Billy Price was thrust into a tough situation this past Thursday night against one of the league’s more vaunted front-four. However, the returns in his first career start as a New York Giant left little promise to build upon.
Serving as the team’s starting center in Big Blue’s one-point loss to Washington in Week 2, Price was by far the weakest link along an already murky offensive line. He finished the night as the team’s lowest graded player, notching an overall Pro Football Focus grade of just 28.1. His pass protection was particularly abysmal, earning a grade of literally 8.7.
“The Giants offensive line continues to struggle in the Dave Gettleman era, but center Billy Price was particularly problematic versus Washington, losing matchups against Daron Payne and Jonathan Allen to the tune of a 14% pressure rate allowed. He also allowed a sack,” wrote Diante Lee of Pro Football Focus. “The rest of the unit surrendered nine additional pressures and a second sack.”
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BJ Hill Turning Heads With the Bengals
To make matters worse, B.J. Hill, who the Giants traded in late August in exchange for Price’s services, looks to be fitting in extremely well along Cincinnati’s defensive front. Through two games (44 snaps), Hill is the Bengals’ highest-graded player with a mark of 85.6.
Thing is, none of these numbers should catch anyone by surprise. While they may be a few digits north or south of the players’ usual output, for the most part, Hill and Price have continued to be the players they’ve been throughout their careers. Hill, while never great, was one of the most consistent defensive contributors for the Giants during his time in East Rutherford. From 2019-2020, the former third-round pick averaged a PFF grade of 74.7. Price, on the other hand, owned a career PFF grade of 49.4 while with the Bengals.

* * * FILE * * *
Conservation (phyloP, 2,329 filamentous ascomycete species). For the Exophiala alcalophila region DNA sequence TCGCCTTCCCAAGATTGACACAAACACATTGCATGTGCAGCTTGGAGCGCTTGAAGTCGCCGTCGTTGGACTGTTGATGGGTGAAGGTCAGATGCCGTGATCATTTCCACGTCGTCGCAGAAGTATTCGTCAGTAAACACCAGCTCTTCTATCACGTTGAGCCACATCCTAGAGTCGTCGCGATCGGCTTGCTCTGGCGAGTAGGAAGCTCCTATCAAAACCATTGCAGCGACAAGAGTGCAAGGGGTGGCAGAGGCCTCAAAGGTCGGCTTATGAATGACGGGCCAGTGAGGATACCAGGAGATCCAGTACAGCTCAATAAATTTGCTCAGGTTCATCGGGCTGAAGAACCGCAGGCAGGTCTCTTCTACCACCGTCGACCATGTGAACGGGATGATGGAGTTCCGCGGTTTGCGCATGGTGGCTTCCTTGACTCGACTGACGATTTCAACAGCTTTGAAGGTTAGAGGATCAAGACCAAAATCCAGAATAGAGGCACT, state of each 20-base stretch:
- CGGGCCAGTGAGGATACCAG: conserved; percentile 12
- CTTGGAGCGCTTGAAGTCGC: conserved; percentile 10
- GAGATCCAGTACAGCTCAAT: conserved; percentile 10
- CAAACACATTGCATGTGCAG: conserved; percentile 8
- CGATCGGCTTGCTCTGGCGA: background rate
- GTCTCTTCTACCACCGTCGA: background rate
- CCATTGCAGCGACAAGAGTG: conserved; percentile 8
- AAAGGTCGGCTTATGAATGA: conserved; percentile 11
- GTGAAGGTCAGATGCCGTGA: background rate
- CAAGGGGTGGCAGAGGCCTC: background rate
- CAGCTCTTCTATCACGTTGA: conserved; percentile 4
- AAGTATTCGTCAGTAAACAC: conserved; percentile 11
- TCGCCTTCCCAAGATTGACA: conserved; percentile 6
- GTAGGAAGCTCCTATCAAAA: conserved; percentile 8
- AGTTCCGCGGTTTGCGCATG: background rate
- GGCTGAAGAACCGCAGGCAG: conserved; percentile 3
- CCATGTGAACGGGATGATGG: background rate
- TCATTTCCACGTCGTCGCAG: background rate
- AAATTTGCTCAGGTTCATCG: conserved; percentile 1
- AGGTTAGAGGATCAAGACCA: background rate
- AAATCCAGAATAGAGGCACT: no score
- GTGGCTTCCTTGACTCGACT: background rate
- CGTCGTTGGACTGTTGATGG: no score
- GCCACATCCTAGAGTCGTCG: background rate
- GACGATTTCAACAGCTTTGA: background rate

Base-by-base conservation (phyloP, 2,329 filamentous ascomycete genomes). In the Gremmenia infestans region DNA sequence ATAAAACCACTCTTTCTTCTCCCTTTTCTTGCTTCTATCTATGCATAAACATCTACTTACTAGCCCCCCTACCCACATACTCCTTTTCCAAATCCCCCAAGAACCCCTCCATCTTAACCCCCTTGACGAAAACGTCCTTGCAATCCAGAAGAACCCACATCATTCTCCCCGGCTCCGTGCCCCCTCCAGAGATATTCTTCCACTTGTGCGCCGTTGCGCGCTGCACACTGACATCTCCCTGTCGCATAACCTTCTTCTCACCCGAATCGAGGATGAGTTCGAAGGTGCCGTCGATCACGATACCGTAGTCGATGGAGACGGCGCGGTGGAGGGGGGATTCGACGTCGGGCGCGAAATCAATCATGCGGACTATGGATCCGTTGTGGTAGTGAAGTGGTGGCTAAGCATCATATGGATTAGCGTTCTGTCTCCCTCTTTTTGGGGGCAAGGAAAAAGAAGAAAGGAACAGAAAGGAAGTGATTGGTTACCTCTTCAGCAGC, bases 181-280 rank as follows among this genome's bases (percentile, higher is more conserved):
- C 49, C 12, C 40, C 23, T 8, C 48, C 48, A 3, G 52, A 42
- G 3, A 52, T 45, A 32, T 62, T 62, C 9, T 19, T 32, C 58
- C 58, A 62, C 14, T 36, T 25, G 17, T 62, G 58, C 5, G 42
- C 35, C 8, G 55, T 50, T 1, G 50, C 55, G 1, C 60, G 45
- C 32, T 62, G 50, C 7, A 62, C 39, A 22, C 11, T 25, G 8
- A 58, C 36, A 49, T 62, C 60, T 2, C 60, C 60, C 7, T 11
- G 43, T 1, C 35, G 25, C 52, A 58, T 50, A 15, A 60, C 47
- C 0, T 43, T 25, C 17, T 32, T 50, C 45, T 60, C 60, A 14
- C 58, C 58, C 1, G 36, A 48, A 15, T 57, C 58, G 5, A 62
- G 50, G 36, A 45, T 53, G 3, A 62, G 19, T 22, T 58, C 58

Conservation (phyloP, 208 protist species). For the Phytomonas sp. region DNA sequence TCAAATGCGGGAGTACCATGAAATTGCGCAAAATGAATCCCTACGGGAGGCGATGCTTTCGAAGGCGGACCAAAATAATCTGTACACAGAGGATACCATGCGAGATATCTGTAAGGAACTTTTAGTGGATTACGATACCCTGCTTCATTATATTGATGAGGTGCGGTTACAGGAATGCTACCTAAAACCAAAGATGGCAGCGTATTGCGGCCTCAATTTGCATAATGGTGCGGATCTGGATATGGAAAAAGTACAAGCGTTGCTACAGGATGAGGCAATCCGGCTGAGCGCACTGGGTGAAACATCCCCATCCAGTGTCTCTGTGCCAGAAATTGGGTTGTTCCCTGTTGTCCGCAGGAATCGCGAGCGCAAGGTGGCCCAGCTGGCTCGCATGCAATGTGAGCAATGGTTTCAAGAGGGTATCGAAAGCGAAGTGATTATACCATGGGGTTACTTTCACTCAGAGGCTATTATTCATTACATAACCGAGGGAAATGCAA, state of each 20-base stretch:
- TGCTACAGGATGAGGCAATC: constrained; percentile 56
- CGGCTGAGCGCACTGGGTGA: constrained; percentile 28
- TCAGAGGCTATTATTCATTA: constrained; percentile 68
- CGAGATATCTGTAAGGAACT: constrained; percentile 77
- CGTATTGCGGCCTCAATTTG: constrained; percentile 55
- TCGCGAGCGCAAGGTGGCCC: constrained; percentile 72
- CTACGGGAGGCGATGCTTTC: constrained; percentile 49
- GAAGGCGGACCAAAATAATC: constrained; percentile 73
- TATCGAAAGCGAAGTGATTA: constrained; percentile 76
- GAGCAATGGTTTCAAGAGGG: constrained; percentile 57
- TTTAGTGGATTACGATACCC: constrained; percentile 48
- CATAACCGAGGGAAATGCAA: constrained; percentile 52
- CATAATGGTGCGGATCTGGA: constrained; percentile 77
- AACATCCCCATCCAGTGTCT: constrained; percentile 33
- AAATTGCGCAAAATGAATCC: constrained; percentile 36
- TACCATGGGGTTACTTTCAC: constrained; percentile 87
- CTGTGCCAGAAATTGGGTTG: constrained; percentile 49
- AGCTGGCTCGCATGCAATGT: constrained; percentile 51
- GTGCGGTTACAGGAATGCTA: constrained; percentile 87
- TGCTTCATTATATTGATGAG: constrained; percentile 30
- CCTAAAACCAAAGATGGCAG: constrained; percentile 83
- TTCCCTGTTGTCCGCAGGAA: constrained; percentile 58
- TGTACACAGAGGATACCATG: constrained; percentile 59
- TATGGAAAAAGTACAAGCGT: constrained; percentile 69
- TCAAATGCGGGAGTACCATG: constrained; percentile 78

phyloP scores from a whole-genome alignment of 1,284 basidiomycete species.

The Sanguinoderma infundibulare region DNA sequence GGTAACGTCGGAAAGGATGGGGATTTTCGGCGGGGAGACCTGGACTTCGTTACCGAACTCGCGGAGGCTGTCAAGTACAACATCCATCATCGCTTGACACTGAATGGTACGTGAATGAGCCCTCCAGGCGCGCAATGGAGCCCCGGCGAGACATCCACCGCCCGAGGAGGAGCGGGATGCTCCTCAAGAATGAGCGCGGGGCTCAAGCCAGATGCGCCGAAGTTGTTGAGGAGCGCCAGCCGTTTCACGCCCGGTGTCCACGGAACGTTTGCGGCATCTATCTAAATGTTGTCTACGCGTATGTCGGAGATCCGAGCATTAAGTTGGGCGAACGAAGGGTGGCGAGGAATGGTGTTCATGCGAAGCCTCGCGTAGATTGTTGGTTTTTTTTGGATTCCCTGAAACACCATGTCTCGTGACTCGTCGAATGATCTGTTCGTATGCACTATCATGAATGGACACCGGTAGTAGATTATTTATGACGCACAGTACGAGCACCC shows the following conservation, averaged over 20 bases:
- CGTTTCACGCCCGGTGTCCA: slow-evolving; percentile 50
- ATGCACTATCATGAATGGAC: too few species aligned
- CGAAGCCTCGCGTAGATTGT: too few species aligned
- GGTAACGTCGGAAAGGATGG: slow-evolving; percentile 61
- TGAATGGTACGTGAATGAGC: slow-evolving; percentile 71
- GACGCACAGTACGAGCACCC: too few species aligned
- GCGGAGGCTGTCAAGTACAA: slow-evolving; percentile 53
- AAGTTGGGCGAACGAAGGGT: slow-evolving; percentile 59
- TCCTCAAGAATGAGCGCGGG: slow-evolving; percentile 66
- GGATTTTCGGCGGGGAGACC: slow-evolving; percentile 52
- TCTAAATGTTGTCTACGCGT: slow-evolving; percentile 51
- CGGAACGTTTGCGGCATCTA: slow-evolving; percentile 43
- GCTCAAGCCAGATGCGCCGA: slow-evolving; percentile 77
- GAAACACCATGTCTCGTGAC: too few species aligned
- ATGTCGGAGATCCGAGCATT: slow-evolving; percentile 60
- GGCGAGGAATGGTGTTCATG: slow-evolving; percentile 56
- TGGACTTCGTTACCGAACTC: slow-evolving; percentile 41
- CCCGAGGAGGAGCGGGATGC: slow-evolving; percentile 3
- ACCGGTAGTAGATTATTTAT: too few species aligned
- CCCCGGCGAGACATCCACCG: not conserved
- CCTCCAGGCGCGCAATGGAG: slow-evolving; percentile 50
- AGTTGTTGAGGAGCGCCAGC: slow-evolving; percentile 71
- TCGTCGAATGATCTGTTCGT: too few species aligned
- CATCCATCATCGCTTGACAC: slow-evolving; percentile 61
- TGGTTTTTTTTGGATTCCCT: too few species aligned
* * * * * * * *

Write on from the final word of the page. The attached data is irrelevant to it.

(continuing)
Price Has a Chance to Rewrite his Career
The Giants knew they were coming away with the less prolific player when they pulled the trigger on this deal — that wasn’t the point. They felt comfortable with their defensive line depth enough to move off of Hill, who in the final year of his contract, was likely done in New York after this season anyway. Instead, they (for once) prioritized their need on the offensive line in hopes that a change of scenery could help Price finally live up to his first-round billing.
That may be a tall task to ask of Price, who has done very little in the pros. However, taking a flyer on a once highly-touted prospect still just 26 years of age has its merits. With that said, the Giants can’t just wait around for Price to find his footing. The team is already behind the eight-ball, both in terms of their record (only winless team in the NFC East) and in terms of their depth on the interior of their offensive line.
Nick Gates is done for the season with a broken leg while Shane Lemieux’s knee injury continues to linger, meaning Price will have every opportunity to demonstrate his worth as a starter over these next few weeks. However, if things continue to trend in the same direction we saw in Week 2, the Giants would be wise to chalk up the Price trade as a loss. The team may be thin up front but with a 51-game career starter in Matt Skura, as well as Ben Bredeson and former third-round pick Matt Peart all riding the bench, there are other offensive line combinations to be tried if need be.
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